About: Physical capital is a(n) research topic. Over the lifetime, 12729 publication(s) have been published within this topic receiving 520124 citation(s).
Papers published on a yearly basis
Abstract: Thls paper considers the prospects for constructing a neoclassical theory of growth and international trade that is consistent with some of the main features of economic development. Three models are considered and compared to evidence: a model emphasizing physical capital accumulation and technological change, a model emphasizing human capital accumulation through schooling, and a model emphasizing specialized human capital accumulation through learning-by-doing.
Abstract: Scholars of the theory of the firm have begun to emphasize the sources and conditions of what has been described as “the organizational advantage,” rather than focus on the causes and consequences of market failure. Typically, researchers see such organizational advantage as accruing from the particular capabilities organizations have for creating and sharing knowledge. In this article we seek to contribute to this body of work by developing the following arguments: (1) social capital facilitates the creation of new intellectual capital; (2) organizations, as institutional settings, are conducive to the development of high levels of social capital; and (3) it is because of their more dense social capital that firms, within certain limits, have an advantage over markets in creating and sharing intellectual capital. We present a model that incorporates this overall argument in the form of a series of hypothesized relationships between different dimensions of social capital and the main mechanisms and proces...
14 Jan 2008
Abstract: Capital is accumulated labor that, when appropriated on a private, that is, exclusive, basis by agents or groups of agents, enables them to appropriate social energy in the form of reified or living labor. Most of the properties of cultural capital can be deduced from the fact that, in its fundamental state, it is linked to the body and presupposes embodiment. Cultural capital, in the objectified state, has a number of properties that are defined only in the relationship with cultural capital in its embodied form. By conferring institutional recognition on the cultural capital possessed by any given agent, the academic qualification also makes it possible to compare qualification holders and even to exchange them. Furthermore, it makes it possible to establish conversion rates between cultural capital and economic capital by guaranteeing the monetary value of a given academic capital.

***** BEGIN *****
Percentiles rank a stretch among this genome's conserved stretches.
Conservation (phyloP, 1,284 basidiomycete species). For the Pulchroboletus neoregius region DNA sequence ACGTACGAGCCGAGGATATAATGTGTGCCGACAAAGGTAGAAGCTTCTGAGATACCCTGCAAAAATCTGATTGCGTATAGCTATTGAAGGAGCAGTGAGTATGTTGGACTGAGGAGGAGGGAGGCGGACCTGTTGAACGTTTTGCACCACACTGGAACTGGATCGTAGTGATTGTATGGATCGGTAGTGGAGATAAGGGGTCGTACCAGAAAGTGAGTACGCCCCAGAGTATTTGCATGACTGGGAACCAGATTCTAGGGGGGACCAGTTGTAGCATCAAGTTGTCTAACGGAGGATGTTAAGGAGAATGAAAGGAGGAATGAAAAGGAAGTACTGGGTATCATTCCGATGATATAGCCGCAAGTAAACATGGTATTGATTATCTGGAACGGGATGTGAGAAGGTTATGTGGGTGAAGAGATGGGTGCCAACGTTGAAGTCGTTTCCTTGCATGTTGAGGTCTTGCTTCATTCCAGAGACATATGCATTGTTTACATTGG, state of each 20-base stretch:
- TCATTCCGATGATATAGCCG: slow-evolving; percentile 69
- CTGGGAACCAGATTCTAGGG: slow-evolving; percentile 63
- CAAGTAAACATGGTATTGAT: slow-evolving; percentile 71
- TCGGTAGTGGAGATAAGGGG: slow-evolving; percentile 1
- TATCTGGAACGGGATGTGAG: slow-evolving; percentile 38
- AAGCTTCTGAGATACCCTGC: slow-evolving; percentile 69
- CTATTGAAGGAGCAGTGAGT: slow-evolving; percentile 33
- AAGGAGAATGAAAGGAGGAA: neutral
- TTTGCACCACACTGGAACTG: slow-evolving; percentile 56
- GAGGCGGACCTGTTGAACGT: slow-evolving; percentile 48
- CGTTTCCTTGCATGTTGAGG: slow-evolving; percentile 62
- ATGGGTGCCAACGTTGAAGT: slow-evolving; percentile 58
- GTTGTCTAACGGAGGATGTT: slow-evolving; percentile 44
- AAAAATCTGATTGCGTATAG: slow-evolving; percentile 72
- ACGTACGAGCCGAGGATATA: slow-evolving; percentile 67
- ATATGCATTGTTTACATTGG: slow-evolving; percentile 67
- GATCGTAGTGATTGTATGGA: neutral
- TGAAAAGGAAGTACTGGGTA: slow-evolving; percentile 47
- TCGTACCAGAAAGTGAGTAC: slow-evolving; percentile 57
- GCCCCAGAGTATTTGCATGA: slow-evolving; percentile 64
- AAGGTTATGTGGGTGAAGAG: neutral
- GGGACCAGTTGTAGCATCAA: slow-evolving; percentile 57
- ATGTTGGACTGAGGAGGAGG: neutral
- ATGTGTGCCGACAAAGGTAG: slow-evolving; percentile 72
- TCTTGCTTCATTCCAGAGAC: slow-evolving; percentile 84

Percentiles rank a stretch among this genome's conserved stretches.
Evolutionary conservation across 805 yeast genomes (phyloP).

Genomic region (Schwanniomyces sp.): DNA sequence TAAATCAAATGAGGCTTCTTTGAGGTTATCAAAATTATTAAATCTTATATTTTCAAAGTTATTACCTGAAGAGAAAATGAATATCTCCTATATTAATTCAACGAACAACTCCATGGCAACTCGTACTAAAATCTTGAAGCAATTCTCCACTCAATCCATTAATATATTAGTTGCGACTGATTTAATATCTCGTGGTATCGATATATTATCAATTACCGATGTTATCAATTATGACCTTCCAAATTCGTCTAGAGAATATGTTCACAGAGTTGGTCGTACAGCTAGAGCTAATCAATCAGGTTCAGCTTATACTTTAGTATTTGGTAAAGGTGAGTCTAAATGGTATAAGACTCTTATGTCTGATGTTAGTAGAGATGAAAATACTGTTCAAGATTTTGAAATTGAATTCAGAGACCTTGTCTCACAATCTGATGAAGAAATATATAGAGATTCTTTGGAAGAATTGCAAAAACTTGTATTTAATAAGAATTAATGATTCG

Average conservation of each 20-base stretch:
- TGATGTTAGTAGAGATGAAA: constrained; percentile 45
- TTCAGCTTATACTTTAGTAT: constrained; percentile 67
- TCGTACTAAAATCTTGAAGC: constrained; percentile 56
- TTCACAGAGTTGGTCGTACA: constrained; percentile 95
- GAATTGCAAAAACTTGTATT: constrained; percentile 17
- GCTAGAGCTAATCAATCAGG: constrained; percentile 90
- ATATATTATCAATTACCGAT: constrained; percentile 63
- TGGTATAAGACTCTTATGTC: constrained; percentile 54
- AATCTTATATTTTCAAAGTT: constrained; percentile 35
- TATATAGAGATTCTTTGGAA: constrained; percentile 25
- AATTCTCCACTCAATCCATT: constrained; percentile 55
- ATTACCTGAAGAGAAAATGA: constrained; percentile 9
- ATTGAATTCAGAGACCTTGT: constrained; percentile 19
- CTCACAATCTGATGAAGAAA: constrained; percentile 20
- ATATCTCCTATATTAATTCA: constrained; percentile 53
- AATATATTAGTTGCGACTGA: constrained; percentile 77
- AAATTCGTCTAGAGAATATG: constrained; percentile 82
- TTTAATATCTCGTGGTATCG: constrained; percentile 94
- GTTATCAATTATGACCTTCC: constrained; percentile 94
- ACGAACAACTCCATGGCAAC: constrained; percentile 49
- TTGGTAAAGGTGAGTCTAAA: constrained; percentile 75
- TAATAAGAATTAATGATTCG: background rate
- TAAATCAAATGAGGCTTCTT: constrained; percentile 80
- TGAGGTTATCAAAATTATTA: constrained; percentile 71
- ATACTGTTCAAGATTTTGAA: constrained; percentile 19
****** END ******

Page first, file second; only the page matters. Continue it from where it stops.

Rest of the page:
15 May 2009
Abstract: "Human Capital" is Becker's study of how investment in an individual's education and training is similar to business investments in equipment. Becker looks at the effects of investment in education on earnings and employment, and shows how his theory measures the incentive for such investment, as well as the costs and returns from college and high school education. Another part of the study explores the relation between age and earnings. This edition includes four new chapters, covering recent ideas about human capital, fertility and economic growth, the division of labour, economic considerations within the family, and inequality in earnings.
Abstract: Written in the classical tradition this essay attempts to determine what can be made of the classical framework in solving problems of distribution accumulation and growth first in a closed and then in an open economy. The purpose is to bring the framework of individual writers up to date in the light of modern knowledge and to see if it helps facilitate an understanding of the contemporary problems of large areas of the earth. The 1st task is to elaborate the assumption of an unlimited labor supply and by establishing that it is a useful assumption. The objective is merely to elaborate a different framework for those countries which the neoclassical (and Keynesian) assumptions do not fit. In the 1st place an unlimited supply of labor may be said to exist in those countries where population is so large relative to capital and natural resources that there are large sectors of the economy where the marginal productivity of labor is negligible zero or even negative. Several writers have drawn attention to the existence of such "disguised" unemployment in the agricultural sector. If unlimited labor is available while capital is scarce it is known from the Law of Variable Proportions that the capital should not be spread thinly over all the labor. Only so much labor should be used with capital as will reduce the marginal productivity of labor to zero. The key to the process of economic expansion is the use that is made of the capitalist surplus. In so far as this is reinvested in creating new capital the capital sector expands taking more people into capitalist employment out of the subsistence sector. The surplus is then larger still and capital formation is still greater and so the process continues until the labor surplus disappears. The central problem in the theory of economic development is to understand the process by which a community which was previously saving and investing 4 or 5% of its national income or less converts itself into an economy where voluntary saving is running at about 12-15% of national income or more. This is the crucial problem because the central fact of economic development is rapid capital accumulation (including knowledge and skills with capital). Much of the plausible explanation is that people save more because they have more to save. The model used here states that if unlimited supplies of labor are available at a constant real wage and if any part of profits is reinvested in productive capacity profits will grow continuously relative to the national income and capital formation will also grow relatively to the national income. As capitalists also create capital as a result of a net increase in the supply of money particularly bank credit it is necessary to take account of this. Governments affect the process of capital accumulation in many ways and not least by the inflations which they experience. The expansion of the capitalist sector may be stopped because the price of subsistence goods rises or because the price is not falling as fast as subsistence productivity per head is rising or because capitalist workers raise their subsistence standards.